Why These 2 Colorado Companies Are Making the Shift to Site Reliability Engineering

Both leaders agree that SRE could be the key to unlocking the full potential of DevOps.
Written by Colin Hanner
June 30, 2021Updated: June 30, 2021

The culture of DevOps has created success stories for engineering teams all over, yet the methods for implementing its principles have varied. In some cases, that’s created a messy division of labor and responsibilities, leaving some of the full potential of this system untapped. 

So how can a team achieve peak DevOps in the workplace? Enter site reliability engineers —also known as SRE or the shepherds of the back end. 

“To use an analogy, [site reliability engineers are] not the actors on stage; we’re the folks behind the scenes wearing the headsets and making sure everything is running smoothly,” wrote Google Search SRE Andrew Widdowson in 2012 (today, he is the global sites data and resilience lead at the company). “Alternatively, our work is like being a part of the world’s most intense pit crew. We change the tires of a race car as it’s going 100 mph.”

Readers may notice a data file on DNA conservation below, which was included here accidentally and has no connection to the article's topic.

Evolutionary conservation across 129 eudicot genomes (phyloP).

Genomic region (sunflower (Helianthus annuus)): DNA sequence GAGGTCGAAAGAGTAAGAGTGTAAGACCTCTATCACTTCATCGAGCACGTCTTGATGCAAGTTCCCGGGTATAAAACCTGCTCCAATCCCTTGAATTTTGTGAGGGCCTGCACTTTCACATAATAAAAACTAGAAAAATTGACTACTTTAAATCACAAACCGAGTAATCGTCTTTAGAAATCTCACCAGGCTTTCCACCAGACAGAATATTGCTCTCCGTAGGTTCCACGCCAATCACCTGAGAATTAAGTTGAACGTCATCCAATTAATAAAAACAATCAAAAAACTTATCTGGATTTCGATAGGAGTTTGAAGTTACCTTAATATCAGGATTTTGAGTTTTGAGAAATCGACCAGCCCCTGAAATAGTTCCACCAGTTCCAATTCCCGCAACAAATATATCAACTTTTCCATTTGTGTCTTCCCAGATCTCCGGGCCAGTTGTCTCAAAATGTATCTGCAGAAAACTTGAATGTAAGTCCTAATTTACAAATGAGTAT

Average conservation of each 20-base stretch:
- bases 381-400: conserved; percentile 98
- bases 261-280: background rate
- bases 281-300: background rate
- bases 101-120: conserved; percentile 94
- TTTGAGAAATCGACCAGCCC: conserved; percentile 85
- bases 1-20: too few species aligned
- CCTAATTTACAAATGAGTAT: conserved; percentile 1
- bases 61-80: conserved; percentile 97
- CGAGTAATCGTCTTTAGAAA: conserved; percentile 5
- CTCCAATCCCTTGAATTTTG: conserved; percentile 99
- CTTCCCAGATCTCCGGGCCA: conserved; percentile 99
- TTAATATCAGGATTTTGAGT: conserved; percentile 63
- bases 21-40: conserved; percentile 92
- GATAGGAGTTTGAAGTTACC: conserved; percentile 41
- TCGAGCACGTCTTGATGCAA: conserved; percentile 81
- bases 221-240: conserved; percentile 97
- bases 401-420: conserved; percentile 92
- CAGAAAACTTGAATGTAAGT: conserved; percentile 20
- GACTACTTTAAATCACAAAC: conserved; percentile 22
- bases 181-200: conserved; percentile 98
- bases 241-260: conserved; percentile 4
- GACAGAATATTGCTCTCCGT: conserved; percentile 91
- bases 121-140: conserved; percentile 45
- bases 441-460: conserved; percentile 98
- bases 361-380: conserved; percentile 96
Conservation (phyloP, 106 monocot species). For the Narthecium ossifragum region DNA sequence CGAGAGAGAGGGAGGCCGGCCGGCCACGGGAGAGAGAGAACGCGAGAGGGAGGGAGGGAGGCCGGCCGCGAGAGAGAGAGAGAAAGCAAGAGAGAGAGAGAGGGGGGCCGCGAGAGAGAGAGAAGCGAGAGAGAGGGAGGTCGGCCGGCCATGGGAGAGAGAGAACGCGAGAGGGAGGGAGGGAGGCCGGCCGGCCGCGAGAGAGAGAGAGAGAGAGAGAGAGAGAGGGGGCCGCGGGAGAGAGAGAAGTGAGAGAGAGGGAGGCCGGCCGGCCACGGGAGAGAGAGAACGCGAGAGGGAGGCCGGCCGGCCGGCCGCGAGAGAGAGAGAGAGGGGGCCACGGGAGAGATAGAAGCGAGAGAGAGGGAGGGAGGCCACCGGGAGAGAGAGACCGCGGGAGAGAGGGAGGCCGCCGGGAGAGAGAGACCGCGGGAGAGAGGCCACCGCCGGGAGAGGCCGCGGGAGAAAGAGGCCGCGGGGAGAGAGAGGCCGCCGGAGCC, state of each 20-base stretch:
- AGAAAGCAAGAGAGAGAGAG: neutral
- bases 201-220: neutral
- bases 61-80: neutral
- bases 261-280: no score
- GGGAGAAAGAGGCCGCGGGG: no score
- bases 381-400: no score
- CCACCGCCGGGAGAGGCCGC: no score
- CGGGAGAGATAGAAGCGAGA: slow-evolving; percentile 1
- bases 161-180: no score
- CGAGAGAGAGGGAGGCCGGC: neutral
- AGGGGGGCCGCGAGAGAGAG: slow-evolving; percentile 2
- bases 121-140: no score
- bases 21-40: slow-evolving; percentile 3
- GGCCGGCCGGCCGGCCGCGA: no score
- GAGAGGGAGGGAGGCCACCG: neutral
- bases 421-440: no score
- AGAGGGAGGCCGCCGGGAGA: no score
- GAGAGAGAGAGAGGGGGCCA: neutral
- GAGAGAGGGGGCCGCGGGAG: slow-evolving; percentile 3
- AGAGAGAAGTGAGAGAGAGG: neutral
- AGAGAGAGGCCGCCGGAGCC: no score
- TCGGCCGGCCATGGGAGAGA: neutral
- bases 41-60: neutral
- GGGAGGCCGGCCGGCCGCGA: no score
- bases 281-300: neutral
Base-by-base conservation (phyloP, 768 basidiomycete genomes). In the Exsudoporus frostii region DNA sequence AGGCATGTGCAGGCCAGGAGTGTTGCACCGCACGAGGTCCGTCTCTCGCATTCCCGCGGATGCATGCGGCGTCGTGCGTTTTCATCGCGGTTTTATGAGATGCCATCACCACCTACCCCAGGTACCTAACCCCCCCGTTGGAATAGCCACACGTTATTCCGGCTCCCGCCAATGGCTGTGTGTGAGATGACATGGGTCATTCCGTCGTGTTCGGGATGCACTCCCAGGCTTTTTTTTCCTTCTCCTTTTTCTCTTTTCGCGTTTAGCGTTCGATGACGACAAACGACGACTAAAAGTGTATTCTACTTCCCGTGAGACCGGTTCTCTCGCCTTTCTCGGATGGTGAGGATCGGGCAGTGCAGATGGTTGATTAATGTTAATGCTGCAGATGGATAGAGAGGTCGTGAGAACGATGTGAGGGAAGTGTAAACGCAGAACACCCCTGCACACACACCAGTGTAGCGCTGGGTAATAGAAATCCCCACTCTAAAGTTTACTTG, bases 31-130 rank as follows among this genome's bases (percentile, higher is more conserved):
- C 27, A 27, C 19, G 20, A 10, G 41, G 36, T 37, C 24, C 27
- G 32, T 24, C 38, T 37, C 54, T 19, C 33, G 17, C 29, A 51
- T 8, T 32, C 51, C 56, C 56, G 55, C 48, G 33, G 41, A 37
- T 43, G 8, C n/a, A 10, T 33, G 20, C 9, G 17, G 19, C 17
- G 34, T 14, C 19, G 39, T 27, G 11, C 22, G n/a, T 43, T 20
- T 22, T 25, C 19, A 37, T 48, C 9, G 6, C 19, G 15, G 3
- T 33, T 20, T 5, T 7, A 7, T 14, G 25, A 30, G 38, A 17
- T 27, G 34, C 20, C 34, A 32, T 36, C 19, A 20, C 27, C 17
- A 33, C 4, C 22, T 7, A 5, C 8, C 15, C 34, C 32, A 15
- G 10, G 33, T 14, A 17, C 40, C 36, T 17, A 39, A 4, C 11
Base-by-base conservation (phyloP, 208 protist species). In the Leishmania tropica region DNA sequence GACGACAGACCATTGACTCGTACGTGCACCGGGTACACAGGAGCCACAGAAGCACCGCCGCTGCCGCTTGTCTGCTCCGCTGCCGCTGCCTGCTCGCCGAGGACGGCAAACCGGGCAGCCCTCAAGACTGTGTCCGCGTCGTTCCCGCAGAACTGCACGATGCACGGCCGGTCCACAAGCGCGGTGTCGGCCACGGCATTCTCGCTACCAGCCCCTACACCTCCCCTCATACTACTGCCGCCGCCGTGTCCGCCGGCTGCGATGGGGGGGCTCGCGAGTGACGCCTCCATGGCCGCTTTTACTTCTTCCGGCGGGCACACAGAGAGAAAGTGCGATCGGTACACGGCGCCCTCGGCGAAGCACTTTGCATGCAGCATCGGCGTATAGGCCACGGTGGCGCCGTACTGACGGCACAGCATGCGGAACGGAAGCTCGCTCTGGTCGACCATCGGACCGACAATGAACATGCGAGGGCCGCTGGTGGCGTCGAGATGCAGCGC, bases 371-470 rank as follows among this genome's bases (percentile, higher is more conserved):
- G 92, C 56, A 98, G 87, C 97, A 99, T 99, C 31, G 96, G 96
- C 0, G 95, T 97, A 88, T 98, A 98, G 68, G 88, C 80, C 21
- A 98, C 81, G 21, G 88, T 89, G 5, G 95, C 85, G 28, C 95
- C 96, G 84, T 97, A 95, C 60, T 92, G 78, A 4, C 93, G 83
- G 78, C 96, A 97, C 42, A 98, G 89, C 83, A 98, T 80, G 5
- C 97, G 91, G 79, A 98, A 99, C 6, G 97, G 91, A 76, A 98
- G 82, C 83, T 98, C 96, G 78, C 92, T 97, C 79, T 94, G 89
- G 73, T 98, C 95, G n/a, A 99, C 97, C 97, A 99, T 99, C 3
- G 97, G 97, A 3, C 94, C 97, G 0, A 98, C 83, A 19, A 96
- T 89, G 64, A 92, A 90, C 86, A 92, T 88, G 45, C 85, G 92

SREs can run independently of DevOps principles — as they did at Google during the early 2000s — but with the rise in popularity in both sectors in recent years, the two have become interwoven. It’s the SREs who have become the facilitators for successful DevOps implementation, which is just how the situation turned out for two Colorado-based companies, Vendavo and Alchemer

With SREs in the ranks, both organizations have seen increased support within teams, better communication and collaboration, and faster delivery. Barriers have been eliminated and teams are more aligned than ever before. 

Below, leaders from both organizations explain their philosophies on the DevOps-SRE partnership, their reasoning for shifting to SRE and the impact it’s had on their work. 

 

Brandi Vandegriff
Chief Technology Officer // Alchemer

Brandi Vandegriff is the new CTO of Alchemer, a survey and data insights platform. Though the division between DevOps and SRE is new at the company, Vandegriff said they’re hoping to get to a point where SREs, running on a DevOps philosophy, are embedded in delivery teams. 

What are the key differences between DevOps and SRE? Tell us a bit about your team's experiences with the two.